Most know by now that Nvidia (NVDA 3.65%) missed its second-quarter earnings estimates, which had already been lowered in a preannouncement, while delivering forward revenue guidance that was nearly $1 billion below analyst estimates.

Nvidia is experiencing a sudden collapse in demand for its graphics processing units (GPUs) in its graphics segment, as video game, PC, and cryptocurrency mining demand have ground to a sudden halt.

While this is all known at the moment, and Nvidia's 50% plunge from highs reflects some of these concerns, the question for investors is where things go from here.

Looking ahead, there appears to be a big long-term green flag that could lead to a bullish rebound at some point, but another red flag that may cap Nvidia's gains -- or even lead to further declines if things don't go as planned.

Green flag: AI Transformers are more than meets the eye

While Nvidia's gaming division is in the post-pandemic doldrums, its most important segment is likely the data center market, specifically around new use cases for artificial intelligence (AI).

In each of the past few earnings calls, CEO Jensen Huang has noted the incredible importance of the recent innovation of Transformer models in AI. For reference, Transformers allow AI models to learn skills without the need for human-labeled data. In other words, the Transformer models allow AIs to "learn" for themselves, which is leading to increased use cases and breakthroughs across a host of different industries. "The importance of this new model, Transformers, can't possibly... be overstated," Huang said on the Q2 conference call with analysts.

Although gaming plunged 44% last quarter, data center revenue managed a 61% year-over-year gain and a 1% quarter-over-quarter gain. But the muted quarterly gain was due to supply constraints for other non-GPU parts, such as networking devices, showing that data center demand is still healthy. "We're seeing a great deal of demand for GPUs in the cloud," Huang said.

This argument for resilient data center demand in the face of a weakening or uncertain macroeconomic environment does seem to hold water. When money is tight, more companies may plug into the cloud, as opposed to building their own data centers. Furthermore, AI helps to boost company efficiency and competitiveness.

For example, even though Facebook and Instagram parent Meta Platforms (META 2.98%) is struggling right now on the revenue side and may be cutting some staff, it still wants to quintuple the amount of GPUs in its data centers this year for its deep recommender engine in order to combat Tik Tok.

Furthermore, cloud investment in China ground to a halt in the second quarter amid widespread lockdowns; however, that is unlikely to stay that way as the country reopens and stimulus measures begin to take hold.

Nvidia's new AI chip, Hopper, is also set to be released at the end of this year, which could reaccelerate data center growth. Hopper is designed specifically for Transformer models, which are leading to breakthroughs that, Huang said, "I don't think anybody could have predicted."

Given the rapid growth of AI applications, especially in the cloud, as evidenced by Meta's announcement, recent earnings from all of the large cloud infrastructure hyperscalers, as well cloud data platform Snowflake, it seems likely Nvidia's data center segment has years of growth ahead of it, no matter what the consumer side of the equation is doing.

Red flag: Interest rates and valuation

Although the data center segment seems poised for growth, the gaming headwinds could last for some time, just given the fading of pandemic headwinds as well as lower consumer spending likely in the year ahead.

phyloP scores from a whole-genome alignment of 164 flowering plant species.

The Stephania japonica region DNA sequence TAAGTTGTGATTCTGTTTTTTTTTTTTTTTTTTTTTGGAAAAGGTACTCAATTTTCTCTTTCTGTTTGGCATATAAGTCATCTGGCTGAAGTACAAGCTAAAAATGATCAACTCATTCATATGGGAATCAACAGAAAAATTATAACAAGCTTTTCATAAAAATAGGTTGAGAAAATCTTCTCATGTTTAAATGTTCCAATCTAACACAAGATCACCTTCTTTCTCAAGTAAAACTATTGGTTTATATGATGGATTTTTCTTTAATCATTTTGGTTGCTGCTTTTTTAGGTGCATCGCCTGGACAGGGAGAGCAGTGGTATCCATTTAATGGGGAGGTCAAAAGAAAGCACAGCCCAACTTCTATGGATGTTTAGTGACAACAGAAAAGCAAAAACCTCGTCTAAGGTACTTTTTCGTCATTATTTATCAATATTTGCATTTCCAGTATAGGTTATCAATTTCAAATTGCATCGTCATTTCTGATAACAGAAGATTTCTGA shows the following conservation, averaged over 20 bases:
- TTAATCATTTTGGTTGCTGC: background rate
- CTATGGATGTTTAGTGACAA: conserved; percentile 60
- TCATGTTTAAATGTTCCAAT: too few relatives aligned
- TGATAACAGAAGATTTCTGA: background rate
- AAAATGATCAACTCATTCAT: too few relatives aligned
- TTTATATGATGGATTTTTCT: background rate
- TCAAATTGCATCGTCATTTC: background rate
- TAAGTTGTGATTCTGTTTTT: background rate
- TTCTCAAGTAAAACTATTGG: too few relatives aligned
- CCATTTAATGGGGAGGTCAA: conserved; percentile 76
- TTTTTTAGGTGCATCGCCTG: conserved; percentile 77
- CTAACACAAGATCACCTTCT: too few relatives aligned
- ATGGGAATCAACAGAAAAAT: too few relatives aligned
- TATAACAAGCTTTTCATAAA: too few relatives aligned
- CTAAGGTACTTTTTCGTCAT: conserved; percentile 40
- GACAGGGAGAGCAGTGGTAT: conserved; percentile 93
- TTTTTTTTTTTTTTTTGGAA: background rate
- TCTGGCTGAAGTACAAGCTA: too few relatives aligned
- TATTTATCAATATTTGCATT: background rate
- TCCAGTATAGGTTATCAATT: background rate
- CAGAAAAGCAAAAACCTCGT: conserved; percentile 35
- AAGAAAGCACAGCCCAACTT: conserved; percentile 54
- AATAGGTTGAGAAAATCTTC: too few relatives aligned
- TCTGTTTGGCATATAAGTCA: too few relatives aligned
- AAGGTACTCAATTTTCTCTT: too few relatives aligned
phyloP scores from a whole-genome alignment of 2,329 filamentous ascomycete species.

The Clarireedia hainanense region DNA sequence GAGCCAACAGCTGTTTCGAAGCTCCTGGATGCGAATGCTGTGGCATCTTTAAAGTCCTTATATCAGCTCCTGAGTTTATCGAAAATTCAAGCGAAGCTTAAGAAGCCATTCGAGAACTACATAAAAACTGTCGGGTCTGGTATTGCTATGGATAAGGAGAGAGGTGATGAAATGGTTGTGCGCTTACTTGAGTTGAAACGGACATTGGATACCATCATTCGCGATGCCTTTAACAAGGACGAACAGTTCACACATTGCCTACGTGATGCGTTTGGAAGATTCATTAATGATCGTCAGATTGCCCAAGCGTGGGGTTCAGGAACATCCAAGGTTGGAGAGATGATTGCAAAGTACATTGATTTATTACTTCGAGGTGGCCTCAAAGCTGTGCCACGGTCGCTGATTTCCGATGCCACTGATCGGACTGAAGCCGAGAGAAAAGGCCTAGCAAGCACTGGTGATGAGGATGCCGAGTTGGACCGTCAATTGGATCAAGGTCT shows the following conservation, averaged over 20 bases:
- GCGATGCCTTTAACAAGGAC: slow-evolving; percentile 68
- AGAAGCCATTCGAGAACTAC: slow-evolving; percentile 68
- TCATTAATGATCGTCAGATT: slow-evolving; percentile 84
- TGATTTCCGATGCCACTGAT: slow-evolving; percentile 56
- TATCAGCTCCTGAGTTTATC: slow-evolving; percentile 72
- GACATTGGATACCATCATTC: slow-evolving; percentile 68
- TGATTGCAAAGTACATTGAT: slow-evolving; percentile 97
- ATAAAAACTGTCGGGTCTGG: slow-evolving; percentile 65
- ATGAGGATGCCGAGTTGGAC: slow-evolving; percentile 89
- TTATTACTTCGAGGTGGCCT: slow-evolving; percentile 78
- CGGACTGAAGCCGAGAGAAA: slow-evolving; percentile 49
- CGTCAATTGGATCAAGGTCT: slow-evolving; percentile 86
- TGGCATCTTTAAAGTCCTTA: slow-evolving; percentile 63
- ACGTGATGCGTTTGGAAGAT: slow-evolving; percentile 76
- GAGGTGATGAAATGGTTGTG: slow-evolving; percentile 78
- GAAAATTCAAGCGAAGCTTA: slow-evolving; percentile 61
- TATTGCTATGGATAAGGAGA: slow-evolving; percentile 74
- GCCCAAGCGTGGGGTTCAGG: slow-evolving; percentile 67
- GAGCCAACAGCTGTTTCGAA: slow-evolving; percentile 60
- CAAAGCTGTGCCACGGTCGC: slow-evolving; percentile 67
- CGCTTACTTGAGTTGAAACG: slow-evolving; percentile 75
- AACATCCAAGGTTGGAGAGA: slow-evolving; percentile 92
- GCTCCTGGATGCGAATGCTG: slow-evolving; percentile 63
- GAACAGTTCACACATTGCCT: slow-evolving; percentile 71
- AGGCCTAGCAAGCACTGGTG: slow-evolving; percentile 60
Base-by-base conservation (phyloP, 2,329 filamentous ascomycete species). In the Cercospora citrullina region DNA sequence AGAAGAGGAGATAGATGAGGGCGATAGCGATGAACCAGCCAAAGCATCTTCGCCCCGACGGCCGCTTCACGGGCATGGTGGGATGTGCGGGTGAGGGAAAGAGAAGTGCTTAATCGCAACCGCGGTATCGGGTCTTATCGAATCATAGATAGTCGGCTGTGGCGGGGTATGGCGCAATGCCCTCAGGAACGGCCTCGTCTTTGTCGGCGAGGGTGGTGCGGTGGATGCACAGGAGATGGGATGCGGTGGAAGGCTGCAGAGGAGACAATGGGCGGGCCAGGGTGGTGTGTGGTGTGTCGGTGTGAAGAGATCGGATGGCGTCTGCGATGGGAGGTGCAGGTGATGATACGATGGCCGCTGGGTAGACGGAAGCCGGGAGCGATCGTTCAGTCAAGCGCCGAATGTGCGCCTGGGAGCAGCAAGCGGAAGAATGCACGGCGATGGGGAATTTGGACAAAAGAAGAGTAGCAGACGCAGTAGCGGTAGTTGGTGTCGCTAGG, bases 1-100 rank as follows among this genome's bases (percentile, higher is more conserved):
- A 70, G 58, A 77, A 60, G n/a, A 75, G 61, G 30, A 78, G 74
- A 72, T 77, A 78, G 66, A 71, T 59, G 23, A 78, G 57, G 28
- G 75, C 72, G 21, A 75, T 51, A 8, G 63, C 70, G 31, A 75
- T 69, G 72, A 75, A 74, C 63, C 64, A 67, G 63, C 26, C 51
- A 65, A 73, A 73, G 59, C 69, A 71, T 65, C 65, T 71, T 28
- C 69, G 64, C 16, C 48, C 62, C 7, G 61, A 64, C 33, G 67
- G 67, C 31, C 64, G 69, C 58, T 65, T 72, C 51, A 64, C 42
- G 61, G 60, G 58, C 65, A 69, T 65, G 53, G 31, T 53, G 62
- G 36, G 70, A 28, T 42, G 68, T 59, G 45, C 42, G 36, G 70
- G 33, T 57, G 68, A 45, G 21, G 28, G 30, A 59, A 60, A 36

On Friday, Fed Chairman Jay Powell said that bringing inflation back down would take "some time" and involve "some pain." That means the Federal Reserve would likely continue raising interest rates until the Fed has achieved its 2% target. Some leading economists think the Federal Funds rate will need to go much higher in order to tame inflation, even though there has been significant increases already.

While Nvidia's stock has been bid down this year, down 48.3% from all-time highs, it still trades at 44 times earnings. That multiple is certainly high, especially for the cyclical semiconductor sector. While Nvidia should still generate above-sector growth over the long-term, as this quarter's results and guidance showed, its non-data center businesses in gaming and professional visualization are still quite cyclical. Since Nvidia's peers trade at more market-level multiples (or below) due to their cyclicality, it's curious that Nvidia's multiple has made such a gap over its peers.

So while there may not be anything particularly wrong with Nvidia's business -- quite the contrary, actually -- rising interest rates and a potential recession next year could make upside difficult. Furthermore, if on the off-hand chance either Advanced Micro Devices (AMD 2.44%) or even Intel (INTC -0.38%), which is beginning to make its own GPUs, makes competitive inroads, Nvidia's sky-high multiple could cause a fall in the stock, since there isn't much margin of safety there.

For the record, I don't see Nvidia losing its lead in high-end GPUs anytime soon, it's just with a multiple that much ahead of its semiconductor peers, and with interest rates likely to stay higher than they have been for the last 10 years -- when Nvidia's stock took off --its valuation remains a red flag in this environment.

If Nvidia's "green flag" in the data center has more growth upside to compensate for the "red flag" of the high multiple, the stock may bottom here; however, investors should note that there isn't the biggest margin of safety in this much-loved stock, and we are headed into a very uncertain environment in terms of both interest rates and economic activity.